Glucagon-like peptide-1 reduces hepatic lipogenesis via activation of AMP-activated protein kinase

Shani Ben-Shlomo, Isabel Zvibel, Mati Shnell, Amir Shlomai, Elena Chepurko, Zamir Halpern, Nir Barzilai, Ran Oren, Sigal Fishman*

*Corresponding author for this work

Research output: Contribution to journalArticlepeer-review


Background & Aims: Glucagon-like peptide-1 (GLP-1), a gut-derived peptide degraded by dipeptidyl peptidase-4 (DPP4), stimulates insulin secretion in response to nutrients, yet its direct effect on the liver is controversial. We investigated the effects of GLP-1 on hepatic fat and glucose metabolism and elucidated its mechanism of action. Methods: Hepatic fat metabolism, including lipogenic enzymes and signal transduction regulators, was assessed in livers of DPP4-deficient rats (DPP4-) with chronically elevated GLP-1 and in GLP-1-treated primary hepatocytes. The effect of chronic elevated GLP-1 on insulin sensitivity was measured using the hyperinsulinemic-euglycemic clamp. Results: Normal and high fat diet fed DPP4-rats displayed reduced hepatic triglycerides, accompanied by down-regulation of lipogenesis enzymes and parallel up-regulation of carnitine palmitoyltransferase-1, a key enzyme in fatty acid β-oxidation. In vitro studies demonstrated that these effects were directly induced by GLP-1. Mechanistically, GLP-1 increased cAMP in hepatocytes, resulting in the phosphorylation of cAMP-activated protein kinase (AMPK), a suppressor of lipogenesis. Indeed, hepatocytes expressing a dominant negative Ad-DN-AMPK displayed attenuated GLP-1 effects on AMPK phosphorylation and its downstream lipogenic targets. Importantly, normoglycemic DPP4-rats did not display improved hepatic insulin sensitivity in vivo, suggesting a direct effect of GLP-1 on fat metabolism. Finally, DPP4-rats expressed lower levels of hepatic proinflammatory and profibrotic cytokines in response to nutrient stimuli. Conclusions: GLP-1 suppresses hepatic lipogenesis via activation of the AMPK pathway. GLP-1 inhibitory effects on hepatic fat accumulation and nutrient-induced hepatic proinflammatory response suggest GLP-1 analogs as novel therapies for non-alcoholic fatty liver diseases.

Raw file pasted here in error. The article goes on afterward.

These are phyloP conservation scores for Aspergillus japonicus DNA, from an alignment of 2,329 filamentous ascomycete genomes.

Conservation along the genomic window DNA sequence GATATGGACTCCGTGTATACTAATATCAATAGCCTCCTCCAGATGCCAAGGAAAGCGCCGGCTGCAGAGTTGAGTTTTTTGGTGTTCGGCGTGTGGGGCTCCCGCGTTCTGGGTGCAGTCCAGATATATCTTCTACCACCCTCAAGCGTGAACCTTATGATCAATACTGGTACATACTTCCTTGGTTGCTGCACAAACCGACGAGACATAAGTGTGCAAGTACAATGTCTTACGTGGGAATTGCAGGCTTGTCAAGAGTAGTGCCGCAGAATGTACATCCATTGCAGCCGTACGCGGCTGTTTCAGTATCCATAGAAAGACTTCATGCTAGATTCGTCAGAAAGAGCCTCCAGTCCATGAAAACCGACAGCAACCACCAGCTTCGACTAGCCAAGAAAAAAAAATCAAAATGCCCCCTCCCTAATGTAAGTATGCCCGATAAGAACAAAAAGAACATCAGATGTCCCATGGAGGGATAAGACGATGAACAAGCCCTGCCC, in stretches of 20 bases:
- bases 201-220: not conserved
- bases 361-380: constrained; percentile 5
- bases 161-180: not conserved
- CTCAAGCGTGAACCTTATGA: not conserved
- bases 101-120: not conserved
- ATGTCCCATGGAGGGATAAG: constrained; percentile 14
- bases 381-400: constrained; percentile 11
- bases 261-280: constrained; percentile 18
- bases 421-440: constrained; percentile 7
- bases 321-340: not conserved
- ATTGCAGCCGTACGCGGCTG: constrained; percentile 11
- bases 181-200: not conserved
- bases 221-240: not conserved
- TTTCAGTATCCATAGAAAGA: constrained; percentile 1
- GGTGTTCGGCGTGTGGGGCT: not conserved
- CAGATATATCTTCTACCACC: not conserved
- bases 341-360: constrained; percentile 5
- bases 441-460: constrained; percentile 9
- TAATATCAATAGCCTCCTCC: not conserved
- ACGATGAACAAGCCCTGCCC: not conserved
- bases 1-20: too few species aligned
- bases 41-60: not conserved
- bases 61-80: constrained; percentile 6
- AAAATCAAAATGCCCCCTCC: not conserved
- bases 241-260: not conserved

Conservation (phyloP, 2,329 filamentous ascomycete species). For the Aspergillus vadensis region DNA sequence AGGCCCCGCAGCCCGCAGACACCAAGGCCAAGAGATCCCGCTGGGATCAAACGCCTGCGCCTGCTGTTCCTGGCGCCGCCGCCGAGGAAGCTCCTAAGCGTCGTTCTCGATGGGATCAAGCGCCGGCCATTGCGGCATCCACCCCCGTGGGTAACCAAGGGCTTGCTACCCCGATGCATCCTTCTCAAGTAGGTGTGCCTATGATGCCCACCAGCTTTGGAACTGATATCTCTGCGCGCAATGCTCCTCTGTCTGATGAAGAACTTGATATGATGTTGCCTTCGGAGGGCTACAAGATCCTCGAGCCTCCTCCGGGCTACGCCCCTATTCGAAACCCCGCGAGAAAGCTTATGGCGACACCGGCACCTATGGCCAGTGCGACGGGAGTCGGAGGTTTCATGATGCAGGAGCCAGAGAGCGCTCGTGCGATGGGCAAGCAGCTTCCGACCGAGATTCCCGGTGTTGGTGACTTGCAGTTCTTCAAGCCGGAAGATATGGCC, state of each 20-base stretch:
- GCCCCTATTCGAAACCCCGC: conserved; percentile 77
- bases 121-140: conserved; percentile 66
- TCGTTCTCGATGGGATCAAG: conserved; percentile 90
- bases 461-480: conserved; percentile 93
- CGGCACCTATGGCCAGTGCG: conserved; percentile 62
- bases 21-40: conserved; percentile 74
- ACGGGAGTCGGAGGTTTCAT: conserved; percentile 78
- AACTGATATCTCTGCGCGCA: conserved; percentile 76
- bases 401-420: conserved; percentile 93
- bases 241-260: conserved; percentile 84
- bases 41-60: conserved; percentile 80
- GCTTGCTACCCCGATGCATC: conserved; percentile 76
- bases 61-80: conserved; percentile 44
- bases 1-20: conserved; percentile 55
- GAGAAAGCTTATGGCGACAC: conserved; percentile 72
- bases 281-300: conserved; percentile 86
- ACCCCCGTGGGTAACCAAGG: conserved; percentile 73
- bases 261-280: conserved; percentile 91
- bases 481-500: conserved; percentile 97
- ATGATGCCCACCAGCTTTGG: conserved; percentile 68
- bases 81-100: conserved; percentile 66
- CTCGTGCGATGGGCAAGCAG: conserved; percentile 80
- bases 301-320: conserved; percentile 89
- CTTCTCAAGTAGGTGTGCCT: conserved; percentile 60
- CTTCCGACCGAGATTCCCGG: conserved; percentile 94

Original languageEnglish
Pages (from-to)1214-1223
Number of pages10
JournalJournal of Hepatology
Issue number6
StatePublished - Jun 2011


FundersFunder number
National Institute on AgingR01AG018381
Merck Sharp and DohmeR01AG18381


    • AMPK
    • Dipeptidylpetidase 4
    • Glucagon-like peptide 1
    • Gluconeogenesis
    • Incretins
    • Inflammatory cytokines
    • Lipogenesis
    • Liver


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